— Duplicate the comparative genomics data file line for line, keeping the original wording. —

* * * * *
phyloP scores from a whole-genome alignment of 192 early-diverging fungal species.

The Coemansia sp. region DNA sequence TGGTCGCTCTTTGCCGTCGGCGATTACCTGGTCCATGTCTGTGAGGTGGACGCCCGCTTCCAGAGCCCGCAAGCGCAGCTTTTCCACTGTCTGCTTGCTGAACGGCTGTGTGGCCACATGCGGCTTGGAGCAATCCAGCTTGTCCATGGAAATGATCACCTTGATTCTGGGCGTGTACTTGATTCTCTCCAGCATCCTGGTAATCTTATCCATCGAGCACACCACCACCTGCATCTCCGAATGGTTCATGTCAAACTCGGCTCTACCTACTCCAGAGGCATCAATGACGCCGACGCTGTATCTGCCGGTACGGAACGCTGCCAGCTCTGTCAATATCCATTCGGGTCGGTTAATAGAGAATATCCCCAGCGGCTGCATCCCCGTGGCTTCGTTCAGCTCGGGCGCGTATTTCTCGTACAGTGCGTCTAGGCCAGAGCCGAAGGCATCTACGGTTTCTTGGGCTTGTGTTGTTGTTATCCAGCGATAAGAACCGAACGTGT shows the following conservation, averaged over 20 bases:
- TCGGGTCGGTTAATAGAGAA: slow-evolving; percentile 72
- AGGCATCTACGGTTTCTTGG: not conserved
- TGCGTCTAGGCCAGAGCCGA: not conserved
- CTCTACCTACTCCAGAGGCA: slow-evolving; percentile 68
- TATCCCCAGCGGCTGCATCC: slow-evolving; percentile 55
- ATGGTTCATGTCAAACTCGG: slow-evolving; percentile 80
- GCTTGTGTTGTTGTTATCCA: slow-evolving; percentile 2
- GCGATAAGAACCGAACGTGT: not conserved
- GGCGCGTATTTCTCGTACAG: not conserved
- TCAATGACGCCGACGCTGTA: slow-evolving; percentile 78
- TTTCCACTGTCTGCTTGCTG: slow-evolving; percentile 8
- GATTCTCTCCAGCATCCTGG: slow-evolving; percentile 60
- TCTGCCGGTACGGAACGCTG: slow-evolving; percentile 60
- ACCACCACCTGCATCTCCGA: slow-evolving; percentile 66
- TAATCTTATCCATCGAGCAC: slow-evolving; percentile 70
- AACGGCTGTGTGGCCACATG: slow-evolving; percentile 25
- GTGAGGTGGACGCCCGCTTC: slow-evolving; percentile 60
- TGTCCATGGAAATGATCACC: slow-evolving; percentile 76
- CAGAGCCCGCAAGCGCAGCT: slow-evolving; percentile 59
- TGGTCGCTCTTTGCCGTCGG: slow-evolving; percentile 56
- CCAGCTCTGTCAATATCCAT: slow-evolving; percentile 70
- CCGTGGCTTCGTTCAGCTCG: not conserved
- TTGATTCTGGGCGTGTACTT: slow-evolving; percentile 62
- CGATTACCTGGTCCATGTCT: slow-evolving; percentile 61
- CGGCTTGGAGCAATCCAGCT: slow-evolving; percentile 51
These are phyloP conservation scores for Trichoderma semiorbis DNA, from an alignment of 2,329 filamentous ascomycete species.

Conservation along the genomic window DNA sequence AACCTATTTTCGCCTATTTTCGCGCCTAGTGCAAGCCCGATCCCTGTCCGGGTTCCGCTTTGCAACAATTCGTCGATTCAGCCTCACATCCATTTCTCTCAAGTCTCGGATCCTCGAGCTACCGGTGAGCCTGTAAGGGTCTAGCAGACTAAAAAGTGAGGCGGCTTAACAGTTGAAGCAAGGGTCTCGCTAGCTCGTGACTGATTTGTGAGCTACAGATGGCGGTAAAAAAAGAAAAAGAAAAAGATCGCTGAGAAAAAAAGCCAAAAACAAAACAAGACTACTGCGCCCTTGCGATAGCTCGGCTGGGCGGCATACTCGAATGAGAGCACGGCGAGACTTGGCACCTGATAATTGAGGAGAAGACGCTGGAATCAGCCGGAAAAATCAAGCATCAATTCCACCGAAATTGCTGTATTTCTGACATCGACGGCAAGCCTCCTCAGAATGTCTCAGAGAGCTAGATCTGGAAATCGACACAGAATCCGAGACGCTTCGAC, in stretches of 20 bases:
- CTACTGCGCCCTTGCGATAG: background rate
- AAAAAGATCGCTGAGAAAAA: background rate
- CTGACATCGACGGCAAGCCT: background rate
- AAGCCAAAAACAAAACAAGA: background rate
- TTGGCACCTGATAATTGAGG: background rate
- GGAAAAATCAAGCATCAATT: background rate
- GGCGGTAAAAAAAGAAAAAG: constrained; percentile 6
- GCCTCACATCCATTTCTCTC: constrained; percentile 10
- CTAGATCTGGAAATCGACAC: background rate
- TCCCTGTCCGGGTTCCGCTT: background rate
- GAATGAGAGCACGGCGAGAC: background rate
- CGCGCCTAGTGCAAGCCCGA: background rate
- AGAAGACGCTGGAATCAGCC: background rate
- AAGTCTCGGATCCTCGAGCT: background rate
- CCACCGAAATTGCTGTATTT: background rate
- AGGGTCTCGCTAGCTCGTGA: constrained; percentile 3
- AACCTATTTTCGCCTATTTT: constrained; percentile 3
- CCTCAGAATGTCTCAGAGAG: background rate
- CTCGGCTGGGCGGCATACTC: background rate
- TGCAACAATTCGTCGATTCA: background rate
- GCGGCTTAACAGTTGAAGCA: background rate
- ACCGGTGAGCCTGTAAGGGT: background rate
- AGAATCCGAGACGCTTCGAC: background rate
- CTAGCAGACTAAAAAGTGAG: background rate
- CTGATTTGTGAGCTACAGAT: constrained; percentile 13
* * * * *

phyloP scores from a whole-genome alignment of 192 early-diverging fungal species.

The Coemansia sp. region DNA sequence TGGTCGCTCTTTGCCGTCGGCGATTACCTGGTCCATGTCTGTGAGGTGGACGCCCGCTTCCAGAGCCCGCAAGCGCAGCTTTTCCACTGTCTGCTTGCTGAACGGCTGTGTGGCCACATGCGGCTTGGAGCAATCCAGCTTGTCCATGGAAATGATCACCTTGATTCTGGGCGTGTACTTGATTCTCTCCAGCATCCTGGTAATCTTATCCATCGAGCACACCACCACCTGCATCTCCGAATGGTTCATGTCAAACTCGGCTCTACCTACTCCAGAGGCATCAATGACGCCGACGCTGTATCTGCCGGTACGGAACGCTGCCAGCTCTGTCAATATCCATTCGGGTCGGTTAATAGAGAATATCCCCAGCGGCTGCATCCCCGTGGCTTCGTTCAGCTCGGGCGCGTATTTCTCGTACAGTGCGTCTAGGCCAGAGCCGAAGGCATCTACGGTTTCTTGGGCTTGTGTTGTTGTTATCCAGCGATAAGAACCGAACGTGT shows the following conservation, averaged over 20 bases:
- TCGGGTCGGTTAATAGAGAA: slow-evolving; percentile 72
- AGGCATCTACGGTTTCTTGG: not conserved
- TGCGTCTAGGCCAGAGCCGA: not conserved
- CTCTACCTACTCCAGAGGCA: slow-evolving; percentile 68
- TATCCCCAGCGGCTGCATCC: slow-evolving; percentile 55
- ATGGTTCATGTCAAACTCGG: slow-evolving; percentile 80
- GCTTGTGTTGTTGTTATCCA: slow-evolving; percentile 2
- GCGATAAGAACCGAACGTGT: not conserved
- GGCGCGTATTTCTCGTACAG: not conserved
- TCAATGACGCCGACGCTGTA: slow-evolving; percentile 78
- TTTCCACTGTCTGCTTGCTG: slow-evolving; percentile 8
- GATTCTCTCCAGCATCCTGG: slow-evolving; percentile 60
- TCTGCCGGTACGGAACGCTG: slow-evolving; percentile 60
- ACCACCACCTGCATCTCCGA: slow-evolving; percentile 66
- TAATCTTATCCATCGAGCAC: slow-evolving; percentile 70
- AACGGCTGTGTGGCCACATG: slow-evolving; percentile 25
- GTGAGGTGGACGCCCGCTTC: slow-evolving; percentile 60
- TGTCCATGGAAATGATCACC: slow-evolving; percentile 76
- CAGAGCCCGCAAGCGCAGCT: slow-evolving; percentile 59
- TGGTCGCTCTTTGCCGTCGG: slow-evolving; percentile 56
- CCAGCTCTGTCAATATCCAT: slow-evolving; percentile 70
- CCGTGGCTTCGTTCAGCTCG: not conserved
- TTGATTCTGGGCGTGTACTT: slow-evolving; percentile 62
- CGATTACCTGGTCCATGTCT: slow-evolving; percentile 61
- CGGCTTGGAGCAATCCAGCT: slow-evolving; percentile 51
These are phyloP conservation scores for Trichoderma semiorbis DNA, from an alignment of 2,329 filamentous ascomycete species.

Conservation along the genomic window DNA sequence AACCTATTTTCGCCTATTTTCGCGCCTAGTGCAAGCCCGATCCCTGTCCGGGTTCCGCTTTGCAACAATTCGTCGATTCAGCCTCACATCCATTTCTCTCAAGTCTCGGATCCTCGAGCTACCGGTGAGCCTGTAAGGGTCTAGCAGACTAAAAAGTGAGGCGGCTTAACAGTTGAAGCAAGGGTCTCGCTAGCTCGTGACTGATTTGTGAGCTACAGATGGCGGTAAAAAAAGAAAAAGAAAAAGATCGCTGAGAAAAAAAGCCAAAAACAAAACAAGACTACTGCGCCCTTGCGATAGCTCGGCTGGGCGGCATACTCGAATGAGAGCACGGCGAGACTTGGCACCTGATAATTGAGGAGAAGACGCTGGAATCAGCCGGAAAAATCAAGCATCAATTCCACCGAAATTGCTGTATTTCTGACATCGACGGCAAGCCTCCTCAGAATGTCTCAGAGAGCTAGATCTGGAAATCGACACAGAATCCGAGACGCTTCGAC, in stretches of 20 bases:
- CTACTGCGCCCTTGCGATAG: background rate
- AAAAAGATCGCTGAGAAAAA: background rate
- CTGACATCGACGGCAAGCCT: background rate
- AAGCCAAAAACAAAACAAGA: background rate
- TTGGCACCTGATAATTGAGG: background rate
- GGAAAAATCAAGCATCAATT: background rate
- GGCGGTAAAAAAAGAAAAAG: constrained; percentile 6
- GCCTCACATCCATTTCTCTC: constrained; percentile 10
- CTAGATCTGGAAATCGACAC: background rate
- TCCCTGTCCGGGTTCCGCTT: background rate
- GAATGAGAGCACGGCGAGAC: background rate
- CGCGCCTAGTGCAAGCCCGA: background rate
- AGAAGACGCTGGAATCAGCC: background rate
- AAGTCTCGGATCCTCGAGCT: background rate
- CCACCGAAATTGCTGTATTT: background rate
- AGGGTCTCGCTAGCTCGTGA: constrained; percentile 3
- AACCTATTTTCGCCTATTTT: constrained; percentile 3
- CCTCAGAATGTCTCAGAGAG: background rate
- CTCGGCTGGGCGGCATACTC: background rate
- TGCAACAATTCGTCGATTCA: background rate
- GCGGCTTAACAGTTGAAGCA: background rate
- ACCGGTGAGCCTGTAAGGGT: background rate
- AGAATCCGAGACGCTTCGAC: background rate
- CTAGCAGACTAAAAAGTGAG: background rate
- CTGATTTGTGAGCTACAGAT: constrained; percentile 13